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The Camel Valley Train Line was first opened for business in 1834, making it one of the oldest sections of train line in the world. It carried its cargo from Wadebridge through the Camel Valley (from which it took its name) and up to Poley’s Bridge on Bodmin Moor. One of its main purposes was, apparently, taking sand from the coast to more inland areas where it was used in a number of industries such as brick or glass making. In 1900 the line was extended so that it reached all the way to Padstow.

Eventually, as the railway saw less and less use and became less and less profitable, closure was unavoidable. When it did come, the line was abandoned. Tracks were torn up for their valuable metal or timber and what had once been a fully functioning steam railway was left to nature.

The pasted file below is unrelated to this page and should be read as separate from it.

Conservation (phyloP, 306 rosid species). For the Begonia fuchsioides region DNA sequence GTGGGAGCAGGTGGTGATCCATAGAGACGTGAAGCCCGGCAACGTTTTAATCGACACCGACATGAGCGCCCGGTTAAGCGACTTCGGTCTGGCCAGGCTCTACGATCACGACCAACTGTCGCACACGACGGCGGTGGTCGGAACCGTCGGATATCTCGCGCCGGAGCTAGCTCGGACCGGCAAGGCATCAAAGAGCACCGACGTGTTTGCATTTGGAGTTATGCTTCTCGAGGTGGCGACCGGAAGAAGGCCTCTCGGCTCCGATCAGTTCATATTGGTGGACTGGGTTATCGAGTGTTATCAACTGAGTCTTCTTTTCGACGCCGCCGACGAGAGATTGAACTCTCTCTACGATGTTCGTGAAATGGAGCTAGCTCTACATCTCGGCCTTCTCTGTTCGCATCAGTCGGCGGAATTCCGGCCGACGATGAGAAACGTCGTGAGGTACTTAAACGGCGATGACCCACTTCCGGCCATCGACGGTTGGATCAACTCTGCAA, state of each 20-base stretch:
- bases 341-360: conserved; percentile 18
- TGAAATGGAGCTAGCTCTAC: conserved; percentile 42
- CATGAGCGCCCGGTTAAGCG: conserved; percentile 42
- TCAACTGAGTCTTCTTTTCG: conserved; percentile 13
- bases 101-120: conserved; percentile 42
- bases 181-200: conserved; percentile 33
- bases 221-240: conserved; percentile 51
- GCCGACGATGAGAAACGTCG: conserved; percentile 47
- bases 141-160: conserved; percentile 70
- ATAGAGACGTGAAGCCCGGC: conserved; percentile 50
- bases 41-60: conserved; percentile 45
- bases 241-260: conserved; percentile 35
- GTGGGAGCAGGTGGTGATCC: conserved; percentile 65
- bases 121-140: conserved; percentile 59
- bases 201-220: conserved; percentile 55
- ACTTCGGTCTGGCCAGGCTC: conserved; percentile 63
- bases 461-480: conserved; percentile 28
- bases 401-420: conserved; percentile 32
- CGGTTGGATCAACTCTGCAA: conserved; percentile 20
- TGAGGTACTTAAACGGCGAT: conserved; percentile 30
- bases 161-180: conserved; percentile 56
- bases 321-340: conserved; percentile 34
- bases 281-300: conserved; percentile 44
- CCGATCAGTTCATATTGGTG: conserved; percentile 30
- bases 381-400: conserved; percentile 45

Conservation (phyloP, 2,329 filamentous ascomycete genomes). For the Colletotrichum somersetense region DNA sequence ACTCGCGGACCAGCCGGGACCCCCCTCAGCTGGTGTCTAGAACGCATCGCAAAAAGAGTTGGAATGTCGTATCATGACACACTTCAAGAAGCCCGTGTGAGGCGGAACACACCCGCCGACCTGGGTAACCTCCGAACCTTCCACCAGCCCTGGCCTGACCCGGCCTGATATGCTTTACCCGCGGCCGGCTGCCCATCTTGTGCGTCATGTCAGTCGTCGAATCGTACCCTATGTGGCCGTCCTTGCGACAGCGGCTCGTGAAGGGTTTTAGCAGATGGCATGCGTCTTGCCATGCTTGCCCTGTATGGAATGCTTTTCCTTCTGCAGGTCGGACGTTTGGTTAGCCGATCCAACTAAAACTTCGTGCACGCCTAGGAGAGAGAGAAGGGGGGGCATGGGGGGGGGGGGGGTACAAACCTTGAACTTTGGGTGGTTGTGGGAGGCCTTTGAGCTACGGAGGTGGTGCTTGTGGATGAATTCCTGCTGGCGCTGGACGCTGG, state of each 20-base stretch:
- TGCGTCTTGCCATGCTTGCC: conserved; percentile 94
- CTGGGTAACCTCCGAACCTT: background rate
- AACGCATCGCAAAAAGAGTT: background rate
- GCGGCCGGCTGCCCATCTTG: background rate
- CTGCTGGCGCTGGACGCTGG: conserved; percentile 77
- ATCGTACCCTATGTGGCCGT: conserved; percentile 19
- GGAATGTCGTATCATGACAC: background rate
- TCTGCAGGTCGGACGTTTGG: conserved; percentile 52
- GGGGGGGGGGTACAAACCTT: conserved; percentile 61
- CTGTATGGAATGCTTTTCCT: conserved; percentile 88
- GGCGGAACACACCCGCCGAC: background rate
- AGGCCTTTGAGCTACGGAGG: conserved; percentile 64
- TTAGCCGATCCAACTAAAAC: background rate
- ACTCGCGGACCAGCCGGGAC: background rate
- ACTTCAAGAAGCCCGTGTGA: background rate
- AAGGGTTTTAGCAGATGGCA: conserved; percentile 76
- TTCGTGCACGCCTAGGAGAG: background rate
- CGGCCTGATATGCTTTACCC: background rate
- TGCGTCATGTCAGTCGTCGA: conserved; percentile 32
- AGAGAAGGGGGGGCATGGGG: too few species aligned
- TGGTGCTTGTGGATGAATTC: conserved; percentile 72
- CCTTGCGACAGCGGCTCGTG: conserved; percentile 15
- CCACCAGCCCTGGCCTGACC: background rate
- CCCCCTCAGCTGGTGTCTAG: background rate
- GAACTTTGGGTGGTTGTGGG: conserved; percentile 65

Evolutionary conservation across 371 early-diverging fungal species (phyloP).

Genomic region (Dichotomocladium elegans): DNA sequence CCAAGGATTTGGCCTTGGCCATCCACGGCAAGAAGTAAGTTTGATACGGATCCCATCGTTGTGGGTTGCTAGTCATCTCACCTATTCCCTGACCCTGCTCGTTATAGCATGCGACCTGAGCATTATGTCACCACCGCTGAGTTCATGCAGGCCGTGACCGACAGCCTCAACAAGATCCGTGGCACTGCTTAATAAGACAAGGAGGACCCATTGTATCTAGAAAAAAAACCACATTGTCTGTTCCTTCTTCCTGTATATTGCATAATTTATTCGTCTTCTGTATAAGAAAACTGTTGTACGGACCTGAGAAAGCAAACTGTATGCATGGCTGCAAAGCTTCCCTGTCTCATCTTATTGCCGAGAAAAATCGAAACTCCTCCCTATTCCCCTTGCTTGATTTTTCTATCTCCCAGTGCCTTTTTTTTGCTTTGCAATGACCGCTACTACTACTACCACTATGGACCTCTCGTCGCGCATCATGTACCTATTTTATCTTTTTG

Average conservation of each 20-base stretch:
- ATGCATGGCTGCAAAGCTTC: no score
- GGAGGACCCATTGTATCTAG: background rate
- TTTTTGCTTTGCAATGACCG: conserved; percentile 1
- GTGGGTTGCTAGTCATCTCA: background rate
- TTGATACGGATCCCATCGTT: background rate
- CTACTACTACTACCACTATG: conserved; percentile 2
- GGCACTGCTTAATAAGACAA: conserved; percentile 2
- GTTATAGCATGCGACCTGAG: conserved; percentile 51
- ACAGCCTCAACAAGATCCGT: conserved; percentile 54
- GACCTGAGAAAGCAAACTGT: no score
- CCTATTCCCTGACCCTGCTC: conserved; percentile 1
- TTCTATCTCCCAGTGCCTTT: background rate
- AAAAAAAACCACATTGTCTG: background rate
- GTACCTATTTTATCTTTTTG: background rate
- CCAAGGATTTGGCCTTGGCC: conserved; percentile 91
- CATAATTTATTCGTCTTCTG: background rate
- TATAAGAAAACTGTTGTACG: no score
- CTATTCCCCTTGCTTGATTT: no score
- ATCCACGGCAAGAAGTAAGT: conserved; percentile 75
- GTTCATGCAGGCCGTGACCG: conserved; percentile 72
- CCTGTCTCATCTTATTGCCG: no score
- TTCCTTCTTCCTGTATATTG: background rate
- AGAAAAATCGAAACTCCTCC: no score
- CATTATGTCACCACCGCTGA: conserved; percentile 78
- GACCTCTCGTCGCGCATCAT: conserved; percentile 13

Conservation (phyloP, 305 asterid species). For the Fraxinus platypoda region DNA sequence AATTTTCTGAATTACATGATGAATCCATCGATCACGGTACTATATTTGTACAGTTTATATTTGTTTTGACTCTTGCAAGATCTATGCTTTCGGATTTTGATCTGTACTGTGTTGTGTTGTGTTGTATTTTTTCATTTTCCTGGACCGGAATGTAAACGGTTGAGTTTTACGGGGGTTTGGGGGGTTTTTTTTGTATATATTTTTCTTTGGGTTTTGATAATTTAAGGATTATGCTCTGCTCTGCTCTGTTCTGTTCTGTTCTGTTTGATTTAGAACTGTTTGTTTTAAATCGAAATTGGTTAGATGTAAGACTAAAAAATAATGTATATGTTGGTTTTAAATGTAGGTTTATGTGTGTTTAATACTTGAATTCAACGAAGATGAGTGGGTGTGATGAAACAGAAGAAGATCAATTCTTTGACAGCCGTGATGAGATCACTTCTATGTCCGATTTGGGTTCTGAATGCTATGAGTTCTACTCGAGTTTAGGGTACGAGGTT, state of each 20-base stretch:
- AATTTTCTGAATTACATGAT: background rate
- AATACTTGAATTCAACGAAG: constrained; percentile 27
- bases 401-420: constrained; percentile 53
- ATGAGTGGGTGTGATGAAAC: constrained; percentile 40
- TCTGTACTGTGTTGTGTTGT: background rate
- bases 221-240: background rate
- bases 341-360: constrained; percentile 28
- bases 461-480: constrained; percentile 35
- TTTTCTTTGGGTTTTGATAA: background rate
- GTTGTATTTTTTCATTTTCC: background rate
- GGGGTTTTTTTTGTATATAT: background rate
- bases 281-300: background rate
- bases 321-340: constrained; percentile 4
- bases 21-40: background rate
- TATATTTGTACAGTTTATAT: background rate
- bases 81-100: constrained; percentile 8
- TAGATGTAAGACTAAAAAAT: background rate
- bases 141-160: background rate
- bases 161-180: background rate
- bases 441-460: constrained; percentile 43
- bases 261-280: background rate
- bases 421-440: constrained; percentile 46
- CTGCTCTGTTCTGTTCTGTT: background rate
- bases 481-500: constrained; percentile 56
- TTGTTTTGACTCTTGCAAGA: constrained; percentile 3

However, as with many of these disused railways people saw an opportunity. You may be aware of the Tarka Trail in Devon or the Bristol and Bath Railway Path, and exactly the same thing happened in Camel Valley. The railway was converted to a perfect cycle path for those on holidays to cottages in Cornwall to enjoy.

The trains couldn’t manage steep inclines so the whole path is either flat or on very gentle gradients, making it perfect for cyclists of all ages. Plenty of places offer cycle hire as well, and the three main stops on the ride, Bodmin, Wadebridge and Padstow all have plenty to offer those on a self catering Cornwall holiday.


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